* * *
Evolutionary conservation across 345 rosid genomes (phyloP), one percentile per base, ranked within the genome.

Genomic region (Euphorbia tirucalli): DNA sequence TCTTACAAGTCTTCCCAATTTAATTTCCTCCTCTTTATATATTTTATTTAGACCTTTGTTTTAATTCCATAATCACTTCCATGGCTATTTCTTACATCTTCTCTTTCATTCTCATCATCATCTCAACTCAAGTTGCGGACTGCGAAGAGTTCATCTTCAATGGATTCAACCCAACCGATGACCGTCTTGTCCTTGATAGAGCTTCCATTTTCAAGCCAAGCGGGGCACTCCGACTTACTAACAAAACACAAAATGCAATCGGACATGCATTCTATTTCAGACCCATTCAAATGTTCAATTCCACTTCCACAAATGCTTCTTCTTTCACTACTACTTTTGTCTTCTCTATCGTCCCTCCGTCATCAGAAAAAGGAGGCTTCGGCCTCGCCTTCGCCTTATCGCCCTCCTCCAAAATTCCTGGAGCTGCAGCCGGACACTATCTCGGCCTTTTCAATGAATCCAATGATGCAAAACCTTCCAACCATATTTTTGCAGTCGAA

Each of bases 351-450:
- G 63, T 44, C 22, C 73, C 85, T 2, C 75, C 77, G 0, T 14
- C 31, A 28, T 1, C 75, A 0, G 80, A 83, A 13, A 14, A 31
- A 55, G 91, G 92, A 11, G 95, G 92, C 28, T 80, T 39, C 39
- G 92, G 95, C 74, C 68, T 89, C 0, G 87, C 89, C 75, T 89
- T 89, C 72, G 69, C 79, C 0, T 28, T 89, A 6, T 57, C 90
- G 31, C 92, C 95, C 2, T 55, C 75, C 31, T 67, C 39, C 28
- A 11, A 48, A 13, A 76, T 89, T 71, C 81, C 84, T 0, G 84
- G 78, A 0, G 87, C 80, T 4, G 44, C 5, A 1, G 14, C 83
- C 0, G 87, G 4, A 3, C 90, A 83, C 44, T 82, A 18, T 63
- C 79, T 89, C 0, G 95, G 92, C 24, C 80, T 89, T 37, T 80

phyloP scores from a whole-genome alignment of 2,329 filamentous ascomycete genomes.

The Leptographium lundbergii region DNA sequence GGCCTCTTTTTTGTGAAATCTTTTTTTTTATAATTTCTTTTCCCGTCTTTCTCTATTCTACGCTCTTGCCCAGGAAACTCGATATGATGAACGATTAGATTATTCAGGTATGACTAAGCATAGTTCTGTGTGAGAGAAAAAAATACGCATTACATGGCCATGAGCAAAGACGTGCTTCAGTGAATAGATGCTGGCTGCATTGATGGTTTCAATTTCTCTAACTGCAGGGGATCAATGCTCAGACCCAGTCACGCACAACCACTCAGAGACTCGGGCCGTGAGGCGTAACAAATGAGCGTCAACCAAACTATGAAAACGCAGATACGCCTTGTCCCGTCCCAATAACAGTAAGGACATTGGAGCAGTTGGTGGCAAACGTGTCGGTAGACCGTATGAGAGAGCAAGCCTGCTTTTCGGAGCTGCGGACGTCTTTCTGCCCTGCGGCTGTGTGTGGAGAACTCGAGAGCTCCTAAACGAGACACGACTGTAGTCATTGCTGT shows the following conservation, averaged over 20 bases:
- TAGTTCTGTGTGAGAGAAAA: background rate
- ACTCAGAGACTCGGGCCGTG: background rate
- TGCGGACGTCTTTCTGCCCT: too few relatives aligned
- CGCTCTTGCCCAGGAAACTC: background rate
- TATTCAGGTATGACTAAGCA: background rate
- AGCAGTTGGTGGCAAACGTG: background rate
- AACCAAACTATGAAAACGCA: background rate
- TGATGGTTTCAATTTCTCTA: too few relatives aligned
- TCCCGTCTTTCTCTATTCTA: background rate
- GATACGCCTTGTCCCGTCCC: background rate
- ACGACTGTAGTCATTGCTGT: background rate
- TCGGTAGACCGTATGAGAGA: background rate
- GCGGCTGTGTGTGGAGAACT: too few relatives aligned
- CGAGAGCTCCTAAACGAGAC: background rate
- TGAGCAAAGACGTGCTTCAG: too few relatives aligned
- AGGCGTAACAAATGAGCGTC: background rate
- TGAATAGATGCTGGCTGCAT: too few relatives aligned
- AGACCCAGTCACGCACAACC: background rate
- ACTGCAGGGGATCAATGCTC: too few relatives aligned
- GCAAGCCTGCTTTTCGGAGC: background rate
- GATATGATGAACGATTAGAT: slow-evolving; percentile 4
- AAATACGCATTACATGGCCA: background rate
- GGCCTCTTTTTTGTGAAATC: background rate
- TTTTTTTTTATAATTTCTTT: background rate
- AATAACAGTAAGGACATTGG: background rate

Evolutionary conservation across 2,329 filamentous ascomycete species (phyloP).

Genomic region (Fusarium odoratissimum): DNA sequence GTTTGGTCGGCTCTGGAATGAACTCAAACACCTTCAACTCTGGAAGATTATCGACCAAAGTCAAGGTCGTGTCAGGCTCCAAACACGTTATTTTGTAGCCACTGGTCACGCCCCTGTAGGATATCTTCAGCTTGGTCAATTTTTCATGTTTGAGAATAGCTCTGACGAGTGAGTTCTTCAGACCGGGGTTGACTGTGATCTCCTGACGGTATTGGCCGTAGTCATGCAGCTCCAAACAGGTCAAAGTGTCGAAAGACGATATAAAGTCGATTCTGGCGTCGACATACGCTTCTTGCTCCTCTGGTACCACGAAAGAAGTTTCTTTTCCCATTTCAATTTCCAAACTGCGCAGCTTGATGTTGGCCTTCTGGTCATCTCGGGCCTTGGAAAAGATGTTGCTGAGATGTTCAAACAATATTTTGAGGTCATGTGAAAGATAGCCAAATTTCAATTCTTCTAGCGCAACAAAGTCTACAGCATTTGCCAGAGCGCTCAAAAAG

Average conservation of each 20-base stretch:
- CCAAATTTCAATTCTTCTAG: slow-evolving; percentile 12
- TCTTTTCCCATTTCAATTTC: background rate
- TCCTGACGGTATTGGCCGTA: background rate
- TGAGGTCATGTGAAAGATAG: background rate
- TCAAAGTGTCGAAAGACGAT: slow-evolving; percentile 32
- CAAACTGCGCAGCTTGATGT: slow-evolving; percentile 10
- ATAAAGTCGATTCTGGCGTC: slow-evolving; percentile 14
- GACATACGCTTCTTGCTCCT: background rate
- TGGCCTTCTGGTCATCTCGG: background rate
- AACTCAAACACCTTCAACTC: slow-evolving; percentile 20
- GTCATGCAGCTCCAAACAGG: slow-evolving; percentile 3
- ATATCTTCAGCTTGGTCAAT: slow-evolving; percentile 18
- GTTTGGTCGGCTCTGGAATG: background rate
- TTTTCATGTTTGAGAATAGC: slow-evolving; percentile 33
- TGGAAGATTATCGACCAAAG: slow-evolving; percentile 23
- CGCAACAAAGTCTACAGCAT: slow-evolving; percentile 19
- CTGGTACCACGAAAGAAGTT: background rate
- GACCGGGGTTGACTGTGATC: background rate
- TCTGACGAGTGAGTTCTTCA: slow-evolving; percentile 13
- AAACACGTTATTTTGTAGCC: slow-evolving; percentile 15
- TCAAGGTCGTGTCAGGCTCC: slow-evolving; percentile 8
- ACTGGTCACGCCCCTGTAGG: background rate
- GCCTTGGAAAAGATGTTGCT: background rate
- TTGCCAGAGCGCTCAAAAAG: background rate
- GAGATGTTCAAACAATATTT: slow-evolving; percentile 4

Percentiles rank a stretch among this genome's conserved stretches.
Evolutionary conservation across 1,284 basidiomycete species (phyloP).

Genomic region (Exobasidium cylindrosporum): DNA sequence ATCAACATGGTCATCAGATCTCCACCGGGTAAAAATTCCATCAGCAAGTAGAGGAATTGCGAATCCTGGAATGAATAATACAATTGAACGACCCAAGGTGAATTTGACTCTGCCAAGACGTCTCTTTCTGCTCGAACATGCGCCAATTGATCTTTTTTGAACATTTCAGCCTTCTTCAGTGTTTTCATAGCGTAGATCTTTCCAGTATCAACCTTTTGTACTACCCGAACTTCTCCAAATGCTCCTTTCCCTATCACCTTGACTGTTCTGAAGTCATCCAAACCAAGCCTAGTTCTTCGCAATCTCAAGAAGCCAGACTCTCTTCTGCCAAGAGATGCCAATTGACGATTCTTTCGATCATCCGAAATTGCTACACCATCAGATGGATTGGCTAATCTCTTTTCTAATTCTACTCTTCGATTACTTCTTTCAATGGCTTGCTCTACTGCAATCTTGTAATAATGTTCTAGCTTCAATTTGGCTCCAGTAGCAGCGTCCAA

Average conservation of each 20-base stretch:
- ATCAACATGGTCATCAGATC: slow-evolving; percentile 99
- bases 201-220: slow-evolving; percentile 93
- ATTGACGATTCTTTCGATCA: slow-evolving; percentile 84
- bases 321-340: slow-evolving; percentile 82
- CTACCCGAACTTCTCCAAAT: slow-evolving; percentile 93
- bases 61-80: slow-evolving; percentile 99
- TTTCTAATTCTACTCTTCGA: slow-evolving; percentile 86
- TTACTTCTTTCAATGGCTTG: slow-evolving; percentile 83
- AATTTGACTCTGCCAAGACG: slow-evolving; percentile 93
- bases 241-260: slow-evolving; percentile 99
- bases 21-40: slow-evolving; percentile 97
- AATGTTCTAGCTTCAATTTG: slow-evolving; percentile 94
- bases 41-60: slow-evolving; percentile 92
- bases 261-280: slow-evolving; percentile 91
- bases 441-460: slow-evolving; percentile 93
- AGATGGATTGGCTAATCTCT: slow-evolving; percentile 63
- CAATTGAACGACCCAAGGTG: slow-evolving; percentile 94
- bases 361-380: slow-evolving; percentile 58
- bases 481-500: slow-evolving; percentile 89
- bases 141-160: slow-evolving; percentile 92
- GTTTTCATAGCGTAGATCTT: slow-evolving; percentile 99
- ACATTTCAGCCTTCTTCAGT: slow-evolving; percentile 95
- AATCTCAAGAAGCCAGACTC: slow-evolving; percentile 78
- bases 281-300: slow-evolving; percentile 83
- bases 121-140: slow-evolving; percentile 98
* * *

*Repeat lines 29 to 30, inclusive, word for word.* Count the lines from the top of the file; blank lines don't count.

- CGAGAGCTCCTAAACGAGAC: background rate
- TGAGCAAAGACGTGCTTCAG: too few relatives aligned